Which women are most at risk of stroke?

Table of Contents

  1. Women and stroke risk
  2. Female-specific stroke risk factors

A paper published this week outlines stroke risk factors that are specific to women. The authors hope that increasing awareness will help identify people who should be monitored more closely.
Woman patient with woman doctorA new review examines stroke risk factors in women.

Strokes kill an estimated 140,000 people in the United States each year. That accounts for around 1 in 20 deaths.

Breaking that statistic down further, someone dies of stroke in the U.S. every 4 minutes.

Such a huge health concern has garnered significant interest from health authorities, governmental bodies, and scientists.

Over the years, studies have found a range of risk factors associated with stroke. For instance, risk of stroke increases with age, and individuals with high blood pressure, heart disease, or diabetes also have increased risk.

Ethnicity makes a difference, too — strokes occur more often in African American adults than in white, Hispanic, or Asian American adults, for instance.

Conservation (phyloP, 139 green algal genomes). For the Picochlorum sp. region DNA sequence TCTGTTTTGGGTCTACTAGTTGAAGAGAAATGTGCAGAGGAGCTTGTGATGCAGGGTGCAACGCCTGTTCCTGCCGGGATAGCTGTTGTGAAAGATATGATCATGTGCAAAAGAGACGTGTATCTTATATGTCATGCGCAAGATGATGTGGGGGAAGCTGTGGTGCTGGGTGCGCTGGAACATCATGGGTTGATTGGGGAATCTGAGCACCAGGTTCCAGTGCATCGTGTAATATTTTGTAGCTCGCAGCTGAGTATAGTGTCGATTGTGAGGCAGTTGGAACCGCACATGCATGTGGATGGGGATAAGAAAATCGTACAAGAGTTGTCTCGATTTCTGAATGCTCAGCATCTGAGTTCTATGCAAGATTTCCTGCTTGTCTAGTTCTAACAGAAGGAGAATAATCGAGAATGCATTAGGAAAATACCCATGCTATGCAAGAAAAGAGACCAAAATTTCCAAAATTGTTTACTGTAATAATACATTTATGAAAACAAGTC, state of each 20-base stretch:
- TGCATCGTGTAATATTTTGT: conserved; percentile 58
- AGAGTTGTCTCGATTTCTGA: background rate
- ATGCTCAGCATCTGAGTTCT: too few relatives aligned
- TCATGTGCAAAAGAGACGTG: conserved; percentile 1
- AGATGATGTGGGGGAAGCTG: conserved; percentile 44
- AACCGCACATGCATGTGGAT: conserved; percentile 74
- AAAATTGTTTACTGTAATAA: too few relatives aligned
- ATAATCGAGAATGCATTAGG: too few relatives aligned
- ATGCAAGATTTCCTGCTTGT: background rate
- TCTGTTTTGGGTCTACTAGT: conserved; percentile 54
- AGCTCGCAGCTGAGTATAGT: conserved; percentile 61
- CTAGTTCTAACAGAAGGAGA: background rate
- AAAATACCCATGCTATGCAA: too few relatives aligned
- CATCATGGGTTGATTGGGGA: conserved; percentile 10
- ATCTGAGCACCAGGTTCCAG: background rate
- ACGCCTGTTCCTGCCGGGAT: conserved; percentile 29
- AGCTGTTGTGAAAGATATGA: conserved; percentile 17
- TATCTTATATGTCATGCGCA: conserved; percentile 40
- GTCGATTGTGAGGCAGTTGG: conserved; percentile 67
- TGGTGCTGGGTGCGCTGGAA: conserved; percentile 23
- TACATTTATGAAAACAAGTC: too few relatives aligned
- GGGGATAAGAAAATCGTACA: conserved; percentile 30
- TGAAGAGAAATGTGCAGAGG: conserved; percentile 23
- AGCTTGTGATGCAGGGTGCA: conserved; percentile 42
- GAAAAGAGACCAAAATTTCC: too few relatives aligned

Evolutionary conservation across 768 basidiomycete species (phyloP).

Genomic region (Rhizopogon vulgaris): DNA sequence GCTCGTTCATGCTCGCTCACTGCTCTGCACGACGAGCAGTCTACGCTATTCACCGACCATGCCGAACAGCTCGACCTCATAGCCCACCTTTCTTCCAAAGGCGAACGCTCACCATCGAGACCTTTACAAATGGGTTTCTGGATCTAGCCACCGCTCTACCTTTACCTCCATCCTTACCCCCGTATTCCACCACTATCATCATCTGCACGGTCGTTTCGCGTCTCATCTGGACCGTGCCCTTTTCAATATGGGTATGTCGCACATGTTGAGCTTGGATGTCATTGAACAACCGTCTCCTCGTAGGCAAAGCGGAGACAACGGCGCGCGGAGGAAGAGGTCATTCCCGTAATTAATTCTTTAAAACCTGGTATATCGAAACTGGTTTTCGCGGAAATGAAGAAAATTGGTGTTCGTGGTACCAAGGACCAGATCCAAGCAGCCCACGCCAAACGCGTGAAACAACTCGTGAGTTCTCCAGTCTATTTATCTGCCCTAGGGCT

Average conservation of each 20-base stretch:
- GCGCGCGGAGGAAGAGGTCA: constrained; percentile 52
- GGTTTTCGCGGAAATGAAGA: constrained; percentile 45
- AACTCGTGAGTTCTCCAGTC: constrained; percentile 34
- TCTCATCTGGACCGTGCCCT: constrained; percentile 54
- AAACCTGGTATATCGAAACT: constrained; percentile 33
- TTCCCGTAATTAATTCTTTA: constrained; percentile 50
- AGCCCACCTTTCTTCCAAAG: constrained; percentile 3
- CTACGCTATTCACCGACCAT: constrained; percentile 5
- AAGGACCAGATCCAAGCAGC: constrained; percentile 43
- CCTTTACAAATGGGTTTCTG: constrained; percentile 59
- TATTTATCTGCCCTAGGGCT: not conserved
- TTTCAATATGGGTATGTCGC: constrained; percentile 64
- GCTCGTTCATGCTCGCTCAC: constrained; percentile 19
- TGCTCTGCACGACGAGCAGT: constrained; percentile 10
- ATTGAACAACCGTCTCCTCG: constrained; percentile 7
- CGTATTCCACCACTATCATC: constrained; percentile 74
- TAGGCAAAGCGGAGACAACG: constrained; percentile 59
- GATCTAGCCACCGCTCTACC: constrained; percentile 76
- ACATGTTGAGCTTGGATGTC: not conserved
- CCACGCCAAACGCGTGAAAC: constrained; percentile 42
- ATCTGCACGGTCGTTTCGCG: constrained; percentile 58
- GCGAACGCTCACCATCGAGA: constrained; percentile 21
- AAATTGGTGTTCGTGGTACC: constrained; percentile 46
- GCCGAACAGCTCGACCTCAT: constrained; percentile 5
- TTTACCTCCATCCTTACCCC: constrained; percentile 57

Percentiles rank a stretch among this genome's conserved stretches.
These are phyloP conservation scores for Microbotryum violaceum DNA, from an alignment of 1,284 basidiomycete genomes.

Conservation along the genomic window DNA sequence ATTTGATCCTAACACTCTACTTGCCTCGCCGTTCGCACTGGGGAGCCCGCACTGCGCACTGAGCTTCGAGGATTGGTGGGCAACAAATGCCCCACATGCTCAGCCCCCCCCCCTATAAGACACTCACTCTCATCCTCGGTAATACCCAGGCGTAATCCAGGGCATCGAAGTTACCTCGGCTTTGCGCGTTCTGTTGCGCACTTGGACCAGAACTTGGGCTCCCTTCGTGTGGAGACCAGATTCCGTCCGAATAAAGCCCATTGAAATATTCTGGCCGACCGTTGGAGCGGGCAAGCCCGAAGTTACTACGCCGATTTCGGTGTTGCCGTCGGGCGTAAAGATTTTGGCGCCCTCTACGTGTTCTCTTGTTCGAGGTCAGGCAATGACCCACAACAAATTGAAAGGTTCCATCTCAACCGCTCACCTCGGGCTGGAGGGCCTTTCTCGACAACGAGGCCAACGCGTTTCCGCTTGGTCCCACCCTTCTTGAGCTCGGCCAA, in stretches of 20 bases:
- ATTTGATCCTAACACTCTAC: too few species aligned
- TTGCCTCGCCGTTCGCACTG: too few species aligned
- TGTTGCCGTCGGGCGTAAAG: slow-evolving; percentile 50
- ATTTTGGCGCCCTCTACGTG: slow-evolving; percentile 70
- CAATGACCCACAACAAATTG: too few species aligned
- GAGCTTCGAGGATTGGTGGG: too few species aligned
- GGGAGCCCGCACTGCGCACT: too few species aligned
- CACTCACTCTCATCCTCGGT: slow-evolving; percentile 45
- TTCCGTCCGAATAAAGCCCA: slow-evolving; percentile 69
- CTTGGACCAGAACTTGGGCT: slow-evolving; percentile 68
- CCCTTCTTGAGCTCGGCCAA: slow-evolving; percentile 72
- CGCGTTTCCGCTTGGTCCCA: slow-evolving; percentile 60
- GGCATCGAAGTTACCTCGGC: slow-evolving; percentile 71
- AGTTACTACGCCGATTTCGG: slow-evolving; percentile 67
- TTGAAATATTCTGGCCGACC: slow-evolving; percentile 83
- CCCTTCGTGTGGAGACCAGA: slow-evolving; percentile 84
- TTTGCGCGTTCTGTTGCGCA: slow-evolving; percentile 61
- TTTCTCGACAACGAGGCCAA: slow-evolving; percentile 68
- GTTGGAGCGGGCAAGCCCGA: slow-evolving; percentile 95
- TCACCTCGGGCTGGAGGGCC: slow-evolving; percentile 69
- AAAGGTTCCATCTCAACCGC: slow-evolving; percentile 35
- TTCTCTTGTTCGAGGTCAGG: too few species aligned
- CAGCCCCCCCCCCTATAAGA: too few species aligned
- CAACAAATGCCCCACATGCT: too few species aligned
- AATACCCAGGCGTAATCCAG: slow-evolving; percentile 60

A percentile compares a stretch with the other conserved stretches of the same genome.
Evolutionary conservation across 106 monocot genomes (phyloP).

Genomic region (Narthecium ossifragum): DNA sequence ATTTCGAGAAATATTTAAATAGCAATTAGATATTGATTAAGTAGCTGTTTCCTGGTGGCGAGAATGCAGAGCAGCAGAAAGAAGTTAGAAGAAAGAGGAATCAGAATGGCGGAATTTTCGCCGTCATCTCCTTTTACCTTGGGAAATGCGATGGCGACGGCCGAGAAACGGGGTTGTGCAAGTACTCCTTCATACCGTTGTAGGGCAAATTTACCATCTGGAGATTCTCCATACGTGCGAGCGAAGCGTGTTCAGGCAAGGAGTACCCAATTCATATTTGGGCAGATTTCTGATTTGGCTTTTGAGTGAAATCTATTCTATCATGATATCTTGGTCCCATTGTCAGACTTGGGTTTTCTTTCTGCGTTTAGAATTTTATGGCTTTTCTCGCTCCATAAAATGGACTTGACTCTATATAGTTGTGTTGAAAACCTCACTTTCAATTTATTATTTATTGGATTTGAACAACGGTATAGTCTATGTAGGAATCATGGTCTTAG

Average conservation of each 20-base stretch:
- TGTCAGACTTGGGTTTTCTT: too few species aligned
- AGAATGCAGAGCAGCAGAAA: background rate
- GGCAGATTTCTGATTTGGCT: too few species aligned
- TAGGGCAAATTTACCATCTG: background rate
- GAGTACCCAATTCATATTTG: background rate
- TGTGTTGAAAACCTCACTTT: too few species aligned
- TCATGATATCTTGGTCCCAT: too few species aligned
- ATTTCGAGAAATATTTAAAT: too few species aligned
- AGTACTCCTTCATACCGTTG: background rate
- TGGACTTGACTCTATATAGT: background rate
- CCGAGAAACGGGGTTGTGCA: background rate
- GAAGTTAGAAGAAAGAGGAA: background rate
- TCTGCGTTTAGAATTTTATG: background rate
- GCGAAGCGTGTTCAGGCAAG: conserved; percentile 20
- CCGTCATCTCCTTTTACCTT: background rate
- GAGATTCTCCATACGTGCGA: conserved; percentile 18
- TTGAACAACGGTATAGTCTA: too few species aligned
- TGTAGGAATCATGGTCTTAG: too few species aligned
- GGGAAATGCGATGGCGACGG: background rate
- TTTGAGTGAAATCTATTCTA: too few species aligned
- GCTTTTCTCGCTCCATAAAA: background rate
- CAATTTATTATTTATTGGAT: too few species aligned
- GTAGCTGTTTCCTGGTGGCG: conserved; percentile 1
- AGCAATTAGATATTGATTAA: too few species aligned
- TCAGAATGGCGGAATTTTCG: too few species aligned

Certain lifestyle factors also play their part — activities such as smoking tobacco, drinking alcohol, taking certain illegal drugs, being obese, and eating an unhealthful diet are all known to take their toll.

Women and stroke risk

One risk factor for stroke that many people are not aware of is sex — women are more likely to experience stroke than men. They are also more likely to die as a result. Every year, around 425,000 women have a stroke, which is 55,000 more than men.

The reason for the increased risk and mortality is not fully fleshed out, but a study published in the journal Stroke this week takes an in-depth look and fills in some of the blanks.

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The new study paper is part of a special edition of the journal that focuses specifically on women’s health, which is timed to coincide with the American Heart Association’s (AHA) Go Red month.

The corresponding author of the new study, Dr. Kathryn Rexrode — from the Brigham and Women’s Hospital Department of Medicine in Boston, MA — explains the importance of this study.

“As women age,” she notes, “they are much more likely to have a stroke as a first manifestation of cardiovascular disease rather than heart attack. We want to better understand susceptibility: why do more women have strokes than men? What factors are contributing and disproportionately increasing women’s risk?”

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